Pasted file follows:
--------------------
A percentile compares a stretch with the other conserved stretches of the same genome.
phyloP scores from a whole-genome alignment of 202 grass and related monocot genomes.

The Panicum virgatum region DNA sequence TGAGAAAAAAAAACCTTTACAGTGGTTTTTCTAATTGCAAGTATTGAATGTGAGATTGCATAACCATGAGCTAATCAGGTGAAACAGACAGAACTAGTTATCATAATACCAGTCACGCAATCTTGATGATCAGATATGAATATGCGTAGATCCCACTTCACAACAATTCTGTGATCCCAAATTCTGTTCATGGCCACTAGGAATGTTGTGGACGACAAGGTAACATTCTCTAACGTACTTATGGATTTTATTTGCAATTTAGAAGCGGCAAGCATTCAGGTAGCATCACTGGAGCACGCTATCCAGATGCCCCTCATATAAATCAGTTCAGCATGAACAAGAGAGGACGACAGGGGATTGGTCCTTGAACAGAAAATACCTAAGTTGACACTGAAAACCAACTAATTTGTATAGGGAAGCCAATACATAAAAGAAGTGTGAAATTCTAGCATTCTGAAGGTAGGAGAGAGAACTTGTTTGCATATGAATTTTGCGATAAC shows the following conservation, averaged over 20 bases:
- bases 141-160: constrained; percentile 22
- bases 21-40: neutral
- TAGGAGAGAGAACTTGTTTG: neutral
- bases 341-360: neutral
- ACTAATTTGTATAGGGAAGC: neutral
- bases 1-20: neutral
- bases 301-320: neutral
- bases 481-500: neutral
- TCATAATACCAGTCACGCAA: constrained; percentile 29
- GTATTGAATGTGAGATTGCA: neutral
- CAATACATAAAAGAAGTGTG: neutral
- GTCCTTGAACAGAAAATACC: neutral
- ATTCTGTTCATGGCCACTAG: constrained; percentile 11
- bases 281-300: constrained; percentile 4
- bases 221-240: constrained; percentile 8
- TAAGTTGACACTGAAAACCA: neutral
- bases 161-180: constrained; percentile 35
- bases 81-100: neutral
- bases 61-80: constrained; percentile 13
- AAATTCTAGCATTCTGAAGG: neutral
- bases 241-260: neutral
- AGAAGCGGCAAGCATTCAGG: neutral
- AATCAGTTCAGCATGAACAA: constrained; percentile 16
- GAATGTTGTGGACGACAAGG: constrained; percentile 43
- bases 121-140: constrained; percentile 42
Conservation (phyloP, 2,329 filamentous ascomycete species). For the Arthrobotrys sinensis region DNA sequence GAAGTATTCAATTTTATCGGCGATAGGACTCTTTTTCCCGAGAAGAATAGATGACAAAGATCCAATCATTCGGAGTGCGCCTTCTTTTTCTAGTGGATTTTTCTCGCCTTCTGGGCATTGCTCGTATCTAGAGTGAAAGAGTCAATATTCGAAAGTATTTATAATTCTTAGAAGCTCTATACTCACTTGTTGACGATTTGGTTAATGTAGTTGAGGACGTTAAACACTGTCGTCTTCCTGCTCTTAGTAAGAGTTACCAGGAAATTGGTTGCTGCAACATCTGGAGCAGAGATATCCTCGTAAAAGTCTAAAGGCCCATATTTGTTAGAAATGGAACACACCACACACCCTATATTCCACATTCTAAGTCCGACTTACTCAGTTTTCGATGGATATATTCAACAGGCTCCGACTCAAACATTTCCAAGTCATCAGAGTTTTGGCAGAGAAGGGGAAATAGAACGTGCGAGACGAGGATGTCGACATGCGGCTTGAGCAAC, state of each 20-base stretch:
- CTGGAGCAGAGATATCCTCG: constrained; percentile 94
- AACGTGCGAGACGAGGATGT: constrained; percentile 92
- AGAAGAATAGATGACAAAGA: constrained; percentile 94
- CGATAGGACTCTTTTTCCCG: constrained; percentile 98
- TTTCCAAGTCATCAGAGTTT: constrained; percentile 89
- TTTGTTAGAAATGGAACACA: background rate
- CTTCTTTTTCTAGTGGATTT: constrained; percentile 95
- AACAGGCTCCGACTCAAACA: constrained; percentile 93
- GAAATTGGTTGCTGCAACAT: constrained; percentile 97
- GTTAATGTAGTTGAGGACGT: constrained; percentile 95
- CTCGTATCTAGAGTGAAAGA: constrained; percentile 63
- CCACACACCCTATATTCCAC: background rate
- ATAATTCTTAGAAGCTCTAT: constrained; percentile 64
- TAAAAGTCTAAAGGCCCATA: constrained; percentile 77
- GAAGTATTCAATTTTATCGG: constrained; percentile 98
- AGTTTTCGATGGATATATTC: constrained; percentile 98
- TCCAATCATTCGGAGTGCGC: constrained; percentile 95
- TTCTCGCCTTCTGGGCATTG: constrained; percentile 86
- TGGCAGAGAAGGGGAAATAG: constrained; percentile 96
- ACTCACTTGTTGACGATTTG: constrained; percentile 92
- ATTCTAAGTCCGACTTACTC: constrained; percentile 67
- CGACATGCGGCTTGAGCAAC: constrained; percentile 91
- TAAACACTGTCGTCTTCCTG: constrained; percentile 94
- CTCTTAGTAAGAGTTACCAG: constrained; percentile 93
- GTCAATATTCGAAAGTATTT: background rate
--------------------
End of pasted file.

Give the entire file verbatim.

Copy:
A percentile compares a stretch with the other conserved stretches of the same genome.
phyloP scores from a whole-genome alignment of 202 grass and related monocot genomes.

The Panicum virgatum region DNA sequence TGAGAAAAAAAAACCTTTACAGTGGTTTTTCTAATTGCAAGTATTGAATGTGAGATTGCATAACCATGAGCTAATCAGGTGAAACAGACAGAACTAGTTATCATAATACCAGTCACGCAATCTTGATGATCAGATATGAATATGCGTAGATCCCACTTCACAACAATTCTGTGATCCCAAATTCTGTTCATGGCCACTAGGAATGTTGTGGACGACAAGGTAACATTCTCTAACGTACTTATGGATTTTATTTGCAATTTAGAAGCGGCAAGCATTCAGGTAGCATCACTGGAGCACGCTATCCAGATGCCCCTCATATAAATCAGTTCAGCATGAACAAGAGAGGACGACAGGGGATTGGTCCTTGAACAGAAAATACCTAAGTTGACACTGAAAACCAACTAATTTGTATAGGGAAGCCAATACATAAAAGAAGTGTGAAATTCTAGCATTCTGAAGGTAGGAGAGAGAACTTGTTTGCATATGAATTTTGCGATAAC shows the following conservation, averaged over 20 bases:
- bases 141-160: constrained; percentile 22
- bases 21-40: neutral
- TAGGAGAGAGAACTTGTTTG: neutral
- bases 341-360: neutral
- ACTAATTTGTATAGGGAAGC: neutral
- bases 1-20: neutral
- bases 301-320: neutral
- bases 481-500: neutral
- TCATAATACCAGTCACGCAA: constrained; percentile 29
- GTATTGAATGTGAGATTGCA: neutral
- CAATACATAAAAGAAGTGTG: neutral
- GTCCTTGAACAGAAAATACC: neutral
- ATTCTGTTCATGGCCACTAG: constrained; percentile 11
- bases 281-300: constrained; percentile 4
- bases 221-240: constrained; percentile 8
- TAAGTTGACACTGAAAACCA: neutral
- bases 161-180: constrained; percentile 35
- bases 81-100: neutral
- bases 61-80: constrained; percentile 13
- AAATTCTAGCATTCTGAAGG: neutral
- bases 241-260: neutral
- AGAAGCGGCAAGCATTCAGG: neutral
- AATCAGTTCAGCATGAACAA: constrained; percentile 16
- GAATGTTGTGGACGACAAGG: constrained; percentile 43
- bases 121-140: constrained; percentile 42
Conservation (phyloP, 2,329 filamentous ascomycete species). For the Arthrobotrys sinensis region DNA sequence GAAGTATTCAATTTTATCGGCGATAGGACTCTTTTTCCCGAGAAGAATAGATGACAAAGATCCAATCATTCGGAGTGCGCCTTCTTTTTCTAGTGGATTTTTCTCGCCTTCTGGGCATTGCTCGTATCTAGAGTGAAAGAGTCAATATTCGAAAGTATTTATAATTCTTAGAAGCTCTATACTCACTTGTTGACGATTTGGTTAATGTAGTTGAGGACGTTAAACACTGTCGTCTTCCTGCTCTTAGTAAGAGTTACCAGGAAATTGGTTGCTGCAACATCTGGAGCAGAGATATCCTCGTAAAAGTCTAAAGGCCCATATTTGTTAGAAATGGAACACACCACACACCCTATATTCCACATTCTAAGTCCGACTTACTCAGTTTTCGATGGATATATTCAACAGGCTCCGACTCAAACATTTCCAAGTCATCAGAGTTTTGGCAGAGAAGGGGAAATAGAACGTGCGAGACGAGGATGTCGACATGCGGCTTGAGCAAC, state of each 20-base stretch:
- CTGGAGCAGAGATATCCTCG: constrained; percentile 94
- AACGTGCGAGACGAGGATGT: constrained; percentile 92
- AGAAGAATAGATGACAAAGA: constrained; percentile 94
- CGATAGGACTCTTTTTCCCG: constrained; percentile 98
- TTTCCAAGTCATCAGAGTTT: constrained; percentile 89
- TTTGTTAGAAATGGAACACA: background rate
- CTTCTTTTTCTAGTGGATTT: constrained; percentile 95
- AACAGGCTCCGACTCAAACA: constrained; percentile 93
- GAAATTGGTTGCTGCAACAT: constrained; percentile 97
- GTTAATGTAGTTGAGGACGT: constrained; percentile 95
- CTCGTATCTAGAGTGAAAGA: constrained; percentile 63
- CCACACACCCTATATTCCAC: background rate
- ATAATTCTTAGAAGCTCTAT: constrained; percentile 64
- TAAAAGTCTAAAGGCCCATA: constrained; percentile 77
- GAAGTATTCAATTTTATCGG: constrained; percentile 98
- AGTTTTCGATGGATATATTC: constrained; percentile 98
- TCCAATCATTCGGAGTGCGC: constrained; percentile 95
- TTCTCGCCTTCTGGGCATTG: constrained; percentile 86
- TGGCAGAGAAGGGGAAATAG: constrained; percentile 96
- ACTCACTTGTTGACGATTTG: constrained; percentile 92
- ATTCTAAGTCCGACTTACTC: constrained; percentile 67
- CGACATGCGGCTTGAGCAAC: constrained; percentile 91
- TAAACACTGTCGTCTTCCTG: constrained; percentile 94
- CTCTTAGTAAGAGTTACCAG: constrained; percentile 93
- GTCAATATTCGAAAGTATTT: background rate